Table 1 Demographic and clinical characteristics of the patients with OI

Quality of life and T-scores

Mean and SD for each of the separate KINDL-R subscales and total QOL scores and T-scores are shown in Table 2. Patients with OI had significantly lower QOL scores than healthy children, in both elementary (50.7 ± 13.5 vs. 67.9 ± 13.4, p < 0.001) and junior high school students (51.8 ± 14.6 vs. 61.3 ± 12.6, p < 0.001). In the six subscales, the QOL T-score for physical wellbeing was the lowest, 38.2 ± 14.3. Emotional wellbeing, self-esteem, friend-, and school-related QOL T-scores were significantly lower than the healthy group.

Table 2 KINDL-R QOL raw scores and T-scores for OI patients and healthy controls

Females reported lower QOL T-scores in friend- and school-related subscales compared with males. Elementary school students reported more impairment in physical and friend-related QOL compared to junior high school students. Patients with comorbid neurodevelopmental disorders had lower emotional, self-esteem, family, and total QOL scores than those without comorbidity (Table 3).

Table 3 QOL T-score and demographic variable of OI patients

Physical and psychosocial factors associated with quality of life

Table 4 showed the associations of physical and psychosocial factors with the QOL T-scores. Physical QOL was affected by experiences already diagnosed with OI (β =  − 2.9, 95%CI =  − 5.8 to − 0.1, p = 0.044) and school nonattendance (β =  − 3.8, 95%CI =  − 6.9 to − 0.7, p = 0.016). Emotional QOL was associated with school nonattendance (β =  − 2.9, 95%CI =  − 5.7 to − 0.1, p = 0.048) and social problem (β =  − 3.2, 95%CI =  − 6.3 to − 0.2, p = 0.039). Friend-related and total QOL was affected by the relationship with school (friend: β =  − 10.7, 95%CI =  − 15.3 to − 6.1, p < 0.001; total QOL: β =  − 5.0, 95%CI =  − 9.8 to − 0.4, p = 0.035) and school nonattendance (friend: β =  − 3.7, 95%CI =  − 7.0 to − 0.4, p = 0.029; total QOL: β =  − 3.2, 95%CI =  − 5.8 to − 0.5, p = 0.022).

Table 4 Multiple linear regression analysis for QOL T-scores based on physical and psychosocial factors


Quality of life in children and adolescents with orthostatic intolerance

To our knowledge, this study is the first report that quantifies the QOL scores in children and adolescents with OI. Similar to the results of several previous studies in adults [8, 9, 12, 13], the QOL of the pediatric patients with OI was significantly lower than that of the healthy group. Compared with other chronic diseases [headache [23], type 1 diabetes [24], asthma [25]] assessed by QOL with KINDL-R, low scores in OI are noted.

Several previous studies have examined the QOL of physical versus mental parameters in adult patients with POTS [8,9,10,11,12,13,14]. Physical QOL in patients with POTS is reduced in these studies. One of them reported that physical QOL scores are as low as that in chronic obstructive pulmonary disease and congestive heart failure [9]. On the contrary, mental QOL remains controversial. Some studies revealed that mental parameters did not significantly differ between patients and healthy subjects [9, 13], and other studies showed significant impairment in both physical and mental QOL in patients compared with healthy subjects [8, 10,11,12].

In this study, we investigated six parameters of QOL. QOL in children with OI was significantly reduced in multiple parameters, including physical wellbeing, emotional wellbeing, self-esteem, friend, and school parameters. The results showed that OI had a multidisciplinary impact on child and adolescent patients. Moreover, elementary school students and the female group represented lower QOL scores. Younger adult patients with POTS were reported to have lower functional capacity than expected compared to older patients [13]. Similarly, younger children can be more susceptible to environmental influences.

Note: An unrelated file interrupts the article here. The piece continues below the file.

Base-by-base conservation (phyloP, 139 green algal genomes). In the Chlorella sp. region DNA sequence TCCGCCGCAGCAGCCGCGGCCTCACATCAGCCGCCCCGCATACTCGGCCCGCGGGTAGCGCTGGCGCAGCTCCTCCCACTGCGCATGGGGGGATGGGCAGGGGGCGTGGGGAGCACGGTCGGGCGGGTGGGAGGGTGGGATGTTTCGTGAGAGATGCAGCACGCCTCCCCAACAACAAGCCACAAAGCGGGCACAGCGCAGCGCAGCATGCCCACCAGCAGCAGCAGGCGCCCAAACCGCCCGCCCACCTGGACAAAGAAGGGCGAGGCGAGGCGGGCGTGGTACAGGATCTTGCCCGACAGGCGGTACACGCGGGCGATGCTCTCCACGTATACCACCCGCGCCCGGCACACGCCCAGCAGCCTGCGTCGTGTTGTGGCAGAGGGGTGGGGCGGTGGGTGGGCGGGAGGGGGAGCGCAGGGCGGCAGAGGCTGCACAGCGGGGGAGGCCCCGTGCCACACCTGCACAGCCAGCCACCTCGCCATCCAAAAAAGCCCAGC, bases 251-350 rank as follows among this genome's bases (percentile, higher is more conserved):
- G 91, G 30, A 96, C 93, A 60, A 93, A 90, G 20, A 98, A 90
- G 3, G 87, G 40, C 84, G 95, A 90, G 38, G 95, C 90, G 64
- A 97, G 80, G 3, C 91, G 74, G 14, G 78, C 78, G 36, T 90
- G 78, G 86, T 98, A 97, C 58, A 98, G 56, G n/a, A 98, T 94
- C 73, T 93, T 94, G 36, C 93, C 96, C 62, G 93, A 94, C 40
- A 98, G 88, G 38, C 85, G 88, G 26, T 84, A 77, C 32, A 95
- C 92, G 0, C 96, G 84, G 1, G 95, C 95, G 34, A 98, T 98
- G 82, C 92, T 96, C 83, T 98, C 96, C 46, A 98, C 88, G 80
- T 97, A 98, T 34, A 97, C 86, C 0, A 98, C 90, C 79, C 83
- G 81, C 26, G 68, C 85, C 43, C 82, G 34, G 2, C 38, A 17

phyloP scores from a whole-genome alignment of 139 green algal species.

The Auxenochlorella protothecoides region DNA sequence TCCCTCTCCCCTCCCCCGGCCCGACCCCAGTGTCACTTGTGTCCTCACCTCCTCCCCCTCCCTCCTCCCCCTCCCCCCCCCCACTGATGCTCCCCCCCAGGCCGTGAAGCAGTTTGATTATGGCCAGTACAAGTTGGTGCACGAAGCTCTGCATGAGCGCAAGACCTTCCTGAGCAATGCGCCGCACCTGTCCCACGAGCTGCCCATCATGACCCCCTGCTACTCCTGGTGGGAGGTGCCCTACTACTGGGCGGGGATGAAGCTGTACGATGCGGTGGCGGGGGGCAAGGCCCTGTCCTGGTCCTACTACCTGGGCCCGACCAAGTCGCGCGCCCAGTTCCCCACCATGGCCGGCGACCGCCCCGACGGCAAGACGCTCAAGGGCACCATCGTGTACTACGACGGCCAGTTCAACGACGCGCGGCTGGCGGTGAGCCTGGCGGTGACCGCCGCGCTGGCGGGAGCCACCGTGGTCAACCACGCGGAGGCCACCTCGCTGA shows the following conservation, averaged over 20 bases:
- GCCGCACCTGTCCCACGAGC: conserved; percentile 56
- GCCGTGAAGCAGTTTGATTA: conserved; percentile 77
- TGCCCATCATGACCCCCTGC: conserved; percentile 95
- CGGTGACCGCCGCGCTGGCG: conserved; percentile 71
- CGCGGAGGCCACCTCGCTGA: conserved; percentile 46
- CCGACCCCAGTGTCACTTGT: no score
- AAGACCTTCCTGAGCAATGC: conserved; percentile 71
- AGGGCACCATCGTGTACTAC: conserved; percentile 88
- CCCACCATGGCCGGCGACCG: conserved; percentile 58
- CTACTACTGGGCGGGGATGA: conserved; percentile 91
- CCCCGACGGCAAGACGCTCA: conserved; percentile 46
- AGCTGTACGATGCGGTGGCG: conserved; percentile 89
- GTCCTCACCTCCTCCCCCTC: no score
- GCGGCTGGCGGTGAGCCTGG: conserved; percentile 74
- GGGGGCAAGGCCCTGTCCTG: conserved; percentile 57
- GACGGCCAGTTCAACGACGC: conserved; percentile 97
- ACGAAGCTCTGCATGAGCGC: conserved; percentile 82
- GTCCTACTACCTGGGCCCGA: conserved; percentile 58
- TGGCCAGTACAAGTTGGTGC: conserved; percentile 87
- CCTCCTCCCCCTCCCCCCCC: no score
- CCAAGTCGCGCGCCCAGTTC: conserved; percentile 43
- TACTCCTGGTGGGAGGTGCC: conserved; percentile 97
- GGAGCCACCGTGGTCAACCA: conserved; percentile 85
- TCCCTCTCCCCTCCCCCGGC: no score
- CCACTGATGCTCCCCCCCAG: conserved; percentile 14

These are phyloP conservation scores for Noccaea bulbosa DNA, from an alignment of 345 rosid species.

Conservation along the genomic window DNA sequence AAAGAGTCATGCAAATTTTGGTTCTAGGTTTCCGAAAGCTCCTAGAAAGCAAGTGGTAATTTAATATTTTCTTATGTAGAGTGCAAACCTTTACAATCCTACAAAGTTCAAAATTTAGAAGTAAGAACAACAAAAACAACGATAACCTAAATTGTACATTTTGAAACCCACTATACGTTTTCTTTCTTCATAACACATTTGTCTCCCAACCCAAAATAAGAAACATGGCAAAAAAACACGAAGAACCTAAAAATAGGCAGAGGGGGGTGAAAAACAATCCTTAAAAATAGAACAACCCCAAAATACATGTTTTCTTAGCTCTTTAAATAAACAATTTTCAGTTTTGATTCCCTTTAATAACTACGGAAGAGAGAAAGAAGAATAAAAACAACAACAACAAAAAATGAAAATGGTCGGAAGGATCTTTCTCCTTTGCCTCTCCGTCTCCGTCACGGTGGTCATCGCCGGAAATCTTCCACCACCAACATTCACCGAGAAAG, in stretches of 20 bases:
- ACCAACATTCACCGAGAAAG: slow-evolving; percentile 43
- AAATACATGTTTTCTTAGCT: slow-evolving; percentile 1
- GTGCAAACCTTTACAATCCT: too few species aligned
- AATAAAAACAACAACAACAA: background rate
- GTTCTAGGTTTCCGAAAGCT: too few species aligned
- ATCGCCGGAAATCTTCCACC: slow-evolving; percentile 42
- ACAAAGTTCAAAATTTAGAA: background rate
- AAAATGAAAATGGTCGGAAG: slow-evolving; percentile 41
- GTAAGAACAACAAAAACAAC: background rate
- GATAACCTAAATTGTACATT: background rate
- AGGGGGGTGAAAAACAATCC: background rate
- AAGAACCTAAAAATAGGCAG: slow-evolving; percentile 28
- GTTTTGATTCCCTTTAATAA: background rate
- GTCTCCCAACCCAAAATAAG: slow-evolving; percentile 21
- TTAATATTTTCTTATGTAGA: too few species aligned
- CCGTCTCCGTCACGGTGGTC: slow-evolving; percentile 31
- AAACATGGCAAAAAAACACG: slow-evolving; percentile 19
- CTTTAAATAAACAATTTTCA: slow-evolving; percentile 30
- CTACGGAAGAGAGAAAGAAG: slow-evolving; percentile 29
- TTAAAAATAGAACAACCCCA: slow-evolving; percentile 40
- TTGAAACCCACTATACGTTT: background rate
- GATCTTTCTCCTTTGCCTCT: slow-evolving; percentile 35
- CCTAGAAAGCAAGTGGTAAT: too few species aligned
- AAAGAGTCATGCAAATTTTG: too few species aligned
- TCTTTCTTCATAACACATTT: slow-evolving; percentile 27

Therefore, we suggest that QOL should be assessed as the first step to evaluating both the physical and the psychosocial aspects.

Association of physical and psychosocial factors with quality of life

In recent years, multiple physical factors associated with QOL in adult patients with POTS were reported. For instance, QOL scores were linked to some symptoms, such as sleep impairment, lightheadedness, dizziness, headache, and concentration difficulties [10,11,12]. Additionally, even patients with mild OI symptoms had significantly reduced QOL [10]. No correlation of QOL scores with heart rate or blood pressure was reported [10, 11]. In this study, there was no clear association between QOL and severity of OI including the degree of heart rate increase or initial recovery time of blood pressure.

In the adult field, there have been few studies on psychosocial factors related to QOL in patients with OI. In this study, five factors were found to be significantly related to QOL: experiences already diagnosed with OI, family with psychiatric disorders, relationship with school, school nonattendance, and social problems. In particular, school-related factors severely impaired the QOL of multiple parameters and total scores. One reason for this is that pediatric patients with OI who have difficulty attending school are deprived of opportunities to learn and built friendships. As a result, their academic performance and social functioning may be adversely affected. This is thought to be a characteristic of pediatric patients with OI. It has been reported that children with psychosomatic disorders have lower self-esteem [26], especially in the academic area [27]. Therefore, in addition to physical treatment, a psychosocial approach should be emphasized to improve the QOL of OI patients.